With 5G at 50% completion, NTIA is jump-starting 6G deployment with questions on a range of issues – Wireless Estimator

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The NTIA is questioning if it will be necessary to retrain or expand the current wireless industry workforce when 6G is rolled out. However, that question might be difficult for WIA, NATE or other industry stakeholders to answer until more information is available regarding the unstandardized 6G wireless systems.

The NTIA is questioning if it will be necessary to retrain or expand the current wireless industry workforce when 6G is rolled out. However, that question might be difficult for WIA, NATE, or other industry stakeholders to answer until more information is available regarding the unstandardized 6G wireless systems.

At last week’s Connect X in Atlanta, panelists in multiple sessions estimated that 5G had been rolled out across approximately 50% of America. However, the National Telecommunications and Information Administration (NTIA) wants to jump-start 6G deployment. It requests public comments to guide executive branch policies on the next generation of wireless communications technology development.

As industry, governmental, academic, and civil society stakeholders develop potential requirements for 6G, NTIA hopes to hear from the public on specific questions to inform future engagement and support of 6G advancement.

The NTIA said that secure and reliable telecommunications are essential for the United States’ economic competitiveness. As 5G deployment progresses, the industry is already planning for 6G, which is expected to provide pervasive connectivity across digital and physical domains, enhancing economic growth, national security, and societal well-being. Various organizations, including the International Telecommunication Union and the U.S. NextG Alliance, are authoring 6G visions.

6G is anticipated to build on 5G capabilities, expanding connectivity, integrated sensing, communication, and artificial intelligence. It holds promise for achieving societal and economic goals, such as public safety, security, resilience, economic competitiveness, and digital equity. To ensure these objectives are met, NTIA seeks comments from interested parties to inform policy positions that will support U.S. leadership in 6G development and global standards.

Request for comments

NTIA invites comments on a range of issues related to 6G technology, including priorities, use cases, and research and development. Comments from private sector stakeholders, academia, civil society, and the public sector are welcome. NTIA is particularly interested in comments on the following questions:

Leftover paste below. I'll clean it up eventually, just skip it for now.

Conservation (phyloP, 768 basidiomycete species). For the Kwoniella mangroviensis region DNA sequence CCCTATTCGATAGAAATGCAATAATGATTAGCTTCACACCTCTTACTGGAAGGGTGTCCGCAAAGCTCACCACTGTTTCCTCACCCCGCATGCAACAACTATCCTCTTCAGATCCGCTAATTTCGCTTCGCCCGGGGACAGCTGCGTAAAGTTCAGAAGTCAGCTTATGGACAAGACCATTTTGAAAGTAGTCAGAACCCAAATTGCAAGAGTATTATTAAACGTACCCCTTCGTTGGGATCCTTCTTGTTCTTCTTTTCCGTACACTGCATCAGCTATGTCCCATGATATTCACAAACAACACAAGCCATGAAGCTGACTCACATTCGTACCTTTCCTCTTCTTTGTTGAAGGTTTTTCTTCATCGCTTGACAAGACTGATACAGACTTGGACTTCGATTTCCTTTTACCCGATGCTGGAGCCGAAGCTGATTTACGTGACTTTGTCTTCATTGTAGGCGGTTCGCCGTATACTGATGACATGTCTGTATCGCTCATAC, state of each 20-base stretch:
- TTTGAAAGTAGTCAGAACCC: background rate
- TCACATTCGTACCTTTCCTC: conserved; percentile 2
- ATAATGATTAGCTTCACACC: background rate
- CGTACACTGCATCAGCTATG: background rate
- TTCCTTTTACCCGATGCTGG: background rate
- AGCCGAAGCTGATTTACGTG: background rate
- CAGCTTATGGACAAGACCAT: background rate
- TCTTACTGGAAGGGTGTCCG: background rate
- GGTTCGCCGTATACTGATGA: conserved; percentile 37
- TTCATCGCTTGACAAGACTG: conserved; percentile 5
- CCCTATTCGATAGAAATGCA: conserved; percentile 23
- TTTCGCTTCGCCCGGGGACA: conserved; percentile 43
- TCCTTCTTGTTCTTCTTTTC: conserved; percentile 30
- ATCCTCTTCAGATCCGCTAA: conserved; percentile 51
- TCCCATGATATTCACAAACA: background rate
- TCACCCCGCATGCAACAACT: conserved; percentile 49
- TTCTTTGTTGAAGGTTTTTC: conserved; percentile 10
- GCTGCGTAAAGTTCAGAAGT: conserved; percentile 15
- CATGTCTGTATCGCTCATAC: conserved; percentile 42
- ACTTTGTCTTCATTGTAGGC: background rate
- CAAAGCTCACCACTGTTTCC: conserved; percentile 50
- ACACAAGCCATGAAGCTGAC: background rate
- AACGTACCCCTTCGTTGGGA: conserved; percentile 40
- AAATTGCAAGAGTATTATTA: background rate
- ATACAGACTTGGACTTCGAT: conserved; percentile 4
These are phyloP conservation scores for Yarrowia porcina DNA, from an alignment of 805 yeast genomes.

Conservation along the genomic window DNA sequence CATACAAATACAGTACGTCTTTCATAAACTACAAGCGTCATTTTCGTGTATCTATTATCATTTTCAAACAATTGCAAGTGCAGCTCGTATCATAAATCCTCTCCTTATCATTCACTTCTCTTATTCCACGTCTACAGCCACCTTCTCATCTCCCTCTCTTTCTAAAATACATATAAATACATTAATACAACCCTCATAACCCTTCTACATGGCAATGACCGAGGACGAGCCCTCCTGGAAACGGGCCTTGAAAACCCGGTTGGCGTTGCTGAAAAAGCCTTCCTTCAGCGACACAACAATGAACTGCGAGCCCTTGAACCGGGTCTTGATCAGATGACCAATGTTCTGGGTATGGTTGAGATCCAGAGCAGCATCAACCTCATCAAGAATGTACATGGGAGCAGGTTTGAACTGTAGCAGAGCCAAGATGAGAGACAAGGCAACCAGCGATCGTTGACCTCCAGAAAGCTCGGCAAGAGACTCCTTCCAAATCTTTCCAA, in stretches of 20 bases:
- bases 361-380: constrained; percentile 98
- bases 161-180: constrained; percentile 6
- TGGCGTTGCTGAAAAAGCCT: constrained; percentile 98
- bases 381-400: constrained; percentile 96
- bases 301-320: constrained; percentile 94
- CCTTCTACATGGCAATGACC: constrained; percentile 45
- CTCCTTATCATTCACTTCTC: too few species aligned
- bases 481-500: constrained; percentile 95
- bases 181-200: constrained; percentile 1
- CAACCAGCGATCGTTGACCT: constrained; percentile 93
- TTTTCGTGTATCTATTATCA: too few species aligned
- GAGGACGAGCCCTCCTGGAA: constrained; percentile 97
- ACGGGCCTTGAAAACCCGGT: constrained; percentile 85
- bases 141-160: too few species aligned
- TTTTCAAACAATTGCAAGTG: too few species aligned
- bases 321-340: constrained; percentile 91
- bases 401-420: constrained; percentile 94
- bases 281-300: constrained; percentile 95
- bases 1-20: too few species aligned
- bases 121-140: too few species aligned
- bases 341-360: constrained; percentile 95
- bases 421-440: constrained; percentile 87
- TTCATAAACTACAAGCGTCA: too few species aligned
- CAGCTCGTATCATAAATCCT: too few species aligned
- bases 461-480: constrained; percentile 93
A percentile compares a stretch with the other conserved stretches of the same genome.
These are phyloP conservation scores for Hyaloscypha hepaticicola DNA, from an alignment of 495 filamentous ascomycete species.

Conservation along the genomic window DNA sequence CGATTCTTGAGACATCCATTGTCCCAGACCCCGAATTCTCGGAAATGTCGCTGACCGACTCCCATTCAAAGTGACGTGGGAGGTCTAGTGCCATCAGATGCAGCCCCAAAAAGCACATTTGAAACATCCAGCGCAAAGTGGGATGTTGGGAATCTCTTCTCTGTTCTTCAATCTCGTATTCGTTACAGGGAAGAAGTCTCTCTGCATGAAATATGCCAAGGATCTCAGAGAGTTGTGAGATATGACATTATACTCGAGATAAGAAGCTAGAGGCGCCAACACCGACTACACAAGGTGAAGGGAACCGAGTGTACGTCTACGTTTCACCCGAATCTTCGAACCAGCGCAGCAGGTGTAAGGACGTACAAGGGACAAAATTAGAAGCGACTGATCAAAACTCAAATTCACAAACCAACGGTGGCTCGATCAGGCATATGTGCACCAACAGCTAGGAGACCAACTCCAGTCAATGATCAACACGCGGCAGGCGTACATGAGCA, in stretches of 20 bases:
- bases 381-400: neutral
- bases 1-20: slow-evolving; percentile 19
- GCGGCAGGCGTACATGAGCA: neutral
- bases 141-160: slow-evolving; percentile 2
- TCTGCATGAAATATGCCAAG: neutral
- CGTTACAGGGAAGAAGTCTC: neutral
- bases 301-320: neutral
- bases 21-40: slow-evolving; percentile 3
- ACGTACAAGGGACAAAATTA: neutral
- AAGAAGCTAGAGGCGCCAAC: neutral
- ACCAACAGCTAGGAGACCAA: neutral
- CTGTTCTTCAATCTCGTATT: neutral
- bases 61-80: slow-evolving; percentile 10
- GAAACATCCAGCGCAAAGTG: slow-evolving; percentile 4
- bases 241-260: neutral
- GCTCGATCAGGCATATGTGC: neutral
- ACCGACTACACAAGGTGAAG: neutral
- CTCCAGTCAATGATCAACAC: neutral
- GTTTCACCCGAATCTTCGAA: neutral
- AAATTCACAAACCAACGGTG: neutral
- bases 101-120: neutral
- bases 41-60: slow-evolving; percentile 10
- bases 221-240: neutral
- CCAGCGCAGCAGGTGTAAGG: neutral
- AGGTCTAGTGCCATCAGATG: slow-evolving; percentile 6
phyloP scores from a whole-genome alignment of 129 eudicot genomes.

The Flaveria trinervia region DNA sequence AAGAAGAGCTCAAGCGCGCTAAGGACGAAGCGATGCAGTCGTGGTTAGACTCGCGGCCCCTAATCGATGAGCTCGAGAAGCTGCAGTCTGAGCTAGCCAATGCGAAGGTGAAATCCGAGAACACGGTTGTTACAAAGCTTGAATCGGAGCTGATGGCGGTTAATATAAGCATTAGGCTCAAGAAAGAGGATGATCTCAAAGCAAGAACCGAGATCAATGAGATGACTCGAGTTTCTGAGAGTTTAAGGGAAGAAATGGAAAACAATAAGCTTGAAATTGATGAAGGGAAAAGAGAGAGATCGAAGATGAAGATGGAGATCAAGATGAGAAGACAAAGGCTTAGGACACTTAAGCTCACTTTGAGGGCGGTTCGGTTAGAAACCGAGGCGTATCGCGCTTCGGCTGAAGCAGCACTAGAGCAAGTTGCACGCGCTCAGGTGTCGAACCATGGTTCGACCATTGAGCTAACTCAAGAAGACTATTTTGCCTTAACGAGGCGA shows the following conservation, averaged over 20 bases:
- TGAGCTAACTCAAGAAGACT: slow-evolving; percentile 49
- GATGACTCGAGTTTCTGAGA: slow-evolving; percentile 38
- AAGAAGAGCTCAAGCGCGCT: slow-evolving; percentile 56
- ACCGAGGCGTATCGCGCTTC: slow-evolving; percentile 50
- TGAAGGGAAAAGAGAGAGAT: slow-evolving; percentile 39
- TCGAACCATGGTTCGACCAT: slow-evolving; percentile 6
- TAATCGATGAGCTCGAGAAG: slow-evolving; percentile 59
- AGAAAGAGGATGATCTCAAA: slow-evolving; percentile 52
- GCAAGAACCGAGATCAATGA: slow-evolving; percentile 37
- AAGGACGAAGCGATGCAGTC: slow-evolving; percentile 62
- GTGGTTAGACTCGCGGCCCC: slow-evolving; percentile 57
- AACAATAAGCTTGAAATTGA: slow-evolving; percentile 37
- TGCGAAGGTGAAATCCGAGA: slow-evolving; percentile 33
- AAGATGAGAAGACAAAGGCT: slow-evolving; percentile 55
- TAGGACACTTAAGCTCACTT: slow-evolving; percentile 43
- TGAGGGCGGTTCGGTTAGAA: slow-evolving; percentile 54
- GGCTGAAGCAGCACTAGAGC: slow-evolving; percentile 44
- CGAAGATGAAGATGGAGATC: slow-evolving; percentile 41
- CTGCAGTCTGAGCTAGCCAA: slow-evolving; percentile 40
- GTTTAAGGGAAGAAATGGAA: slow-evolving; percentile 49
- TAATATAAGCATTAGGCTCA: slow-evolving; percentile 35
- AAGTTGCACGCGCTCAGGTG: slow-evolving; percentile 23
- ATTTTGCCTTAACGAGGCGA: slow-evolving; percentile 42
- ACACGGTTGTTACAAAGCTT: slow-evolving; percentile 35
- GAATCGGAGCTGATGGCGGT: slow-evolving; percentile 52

1. They are enabling 6G Success: Which specific use cases will initially benefit from 6G technology, and how can the U.S. Government support these innovations?
  2. Policy Support: What existing or future policies should the U.S. Government promote to support 6G development beyond spectrum use? What policies could stifle 6G development or harm U.S. competitiveness in international markets?
  3. Challenges: What new challenges will arise from 6G regarding privacy, equity, and civil liberties? How can the U.S. Government ensure the benefits of 6G technology extend to all segments of society?
  4. International Cooperation: How should the U.S. Government cooperate with like-minded countries to enable 6G success globally? Are there existing international initiatives on 6G that should be considered?
  5. Leadership and Competition: Are U.S. companies positioned as global leaders in 6G development? What other countries or regions represent the most substantial challenges to U.S. leadership in 6G? What can the U.S. Government do to enable U.S. companies to succeed in the global 6G market?
  6. Adoption Barriers: What barriers must be addressed to enable 6G adoption in non-traditional verticals, such as industries and academic campuses?
  7. Workforce Development: What is required to develop a domestic workforce capable of designing, manufacturing, deploying, and operating 6G networks? Will retraining or expansion of the current workforce be necessary?
  8. Public-Private Partnerships: What public-private partnerships would help enable U.S. leadership in global 6G development?
  9. Standards and Interoperability: How are standards being set or developed to ensure 6G supports interoperability between multiple telecommunications infrastructure suppliers?
  10. Transition from 5G to 6G: What can be done now with 5G development to enable 6G success? How should these efforts be prioritized?
  11. Supply Chain Issues: What supply chain issues in 5G deployment could impact 6G development? How will the 6G supply chain differ from the 5G supply chain?

Additional information is available here.

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